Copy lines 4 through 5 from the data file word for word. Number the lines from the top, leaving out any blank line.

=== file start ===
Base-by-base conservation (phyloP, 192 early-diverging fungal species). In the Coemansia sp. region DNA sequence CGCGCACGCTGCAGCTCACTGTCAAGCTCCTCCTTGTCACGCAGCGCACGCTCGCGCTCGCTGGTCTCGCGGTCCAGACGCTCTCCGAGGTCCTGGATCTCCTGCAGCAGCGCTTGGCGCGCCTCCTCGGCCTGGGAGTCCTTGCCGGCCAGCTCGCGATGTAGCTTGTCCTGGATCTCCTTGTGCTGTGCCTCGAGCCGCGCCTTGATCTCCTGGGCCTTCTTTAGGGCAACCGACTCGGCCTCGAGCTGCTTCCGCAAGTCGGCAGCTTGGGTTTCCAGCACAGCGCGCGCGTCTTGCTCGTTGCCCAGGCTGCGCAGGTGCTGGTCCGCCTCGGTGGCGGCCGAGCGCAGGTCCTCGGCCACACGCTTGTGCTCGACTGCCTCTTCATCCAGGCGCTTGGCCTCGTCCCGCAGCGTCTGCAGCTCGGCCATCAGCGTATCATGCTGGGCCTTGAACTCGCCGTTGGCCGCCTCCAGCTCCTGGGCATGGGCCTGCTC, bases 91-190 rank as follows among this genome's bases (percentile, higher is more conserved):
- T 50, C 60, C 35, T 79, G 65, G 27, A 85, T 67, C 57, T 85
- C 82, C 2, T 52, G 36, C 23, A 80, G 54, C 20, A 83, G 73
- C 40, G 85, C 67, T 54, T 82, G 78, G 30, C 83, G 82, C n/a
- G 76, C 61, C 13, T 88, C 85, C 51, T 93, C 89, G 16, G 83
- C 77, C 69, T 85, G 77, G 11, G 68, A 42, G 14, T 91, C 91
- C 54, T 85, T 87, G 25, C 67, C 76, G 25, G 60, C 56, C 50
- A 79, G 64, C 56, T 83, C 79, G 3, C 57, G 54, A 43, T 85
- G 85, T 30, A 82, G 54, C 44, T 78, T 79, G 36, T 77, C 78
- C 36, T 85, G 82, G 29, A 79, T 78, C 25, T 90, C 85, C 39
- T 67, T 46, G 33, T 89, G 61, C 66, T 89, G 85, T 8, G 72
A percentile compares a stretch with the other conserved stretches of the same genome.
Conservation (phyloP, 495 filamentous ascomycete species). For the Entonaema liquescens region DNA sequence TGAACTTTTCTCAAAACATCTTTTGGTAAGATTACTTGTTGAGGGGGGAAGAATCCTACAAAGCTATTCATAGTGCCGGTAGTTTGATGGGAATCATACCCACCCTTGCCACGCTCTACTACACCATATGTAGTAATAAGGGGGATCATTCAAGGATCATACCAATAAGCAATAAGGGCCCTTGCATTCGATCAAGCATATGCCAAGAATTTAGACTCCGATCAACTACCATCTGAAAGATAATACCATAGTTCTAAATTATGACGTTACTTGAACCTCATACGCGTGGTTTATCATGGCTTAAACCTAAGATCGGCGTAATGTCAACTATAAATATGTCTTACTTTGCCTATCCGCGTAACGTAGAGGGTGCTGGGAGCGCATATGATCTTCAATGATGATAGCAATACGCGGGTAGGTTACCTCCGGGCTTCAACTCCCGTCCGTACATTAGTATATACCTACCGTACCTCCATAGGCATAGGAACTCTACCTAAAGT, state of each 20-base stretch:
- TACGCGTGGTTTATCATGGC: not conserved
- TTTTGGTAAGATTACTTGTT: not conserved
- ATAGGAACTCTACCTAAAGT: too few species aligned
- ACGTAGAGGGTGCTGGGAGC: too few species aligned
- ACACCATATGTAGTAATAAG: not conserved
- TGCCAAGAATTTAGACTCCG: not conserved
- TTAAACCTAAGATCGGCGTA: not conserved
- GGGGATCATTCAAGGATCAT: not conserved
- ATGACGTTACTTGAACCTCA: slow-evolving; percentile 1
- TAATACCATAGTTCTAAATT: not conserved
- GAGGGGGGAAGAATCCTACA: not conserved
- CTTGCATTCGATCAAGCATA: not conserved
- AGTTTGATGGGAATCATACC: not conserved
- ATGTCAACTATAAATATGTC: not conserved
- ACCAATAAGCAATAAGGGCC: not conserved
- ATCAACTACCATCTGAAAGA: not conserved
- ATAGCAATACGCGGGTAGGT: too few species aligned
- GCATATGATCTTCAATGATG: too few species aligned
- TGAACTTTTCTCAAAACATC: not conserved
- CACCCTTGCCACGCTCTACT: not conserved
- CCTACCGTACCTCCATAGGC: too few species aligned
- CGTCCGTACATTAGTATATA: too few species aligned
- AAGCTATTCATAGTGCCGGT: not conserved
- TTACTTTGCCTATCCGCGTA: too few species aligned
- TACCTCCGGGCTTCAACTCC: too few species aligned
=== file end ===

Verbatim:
- C 40, G 85, C 67, T 54, T 82, G 78, G 30, C 83, G 82, C n/a
- G 76, C 61, C 13, T 88, C 85, C 51, T 93, C 89, G 16, G 83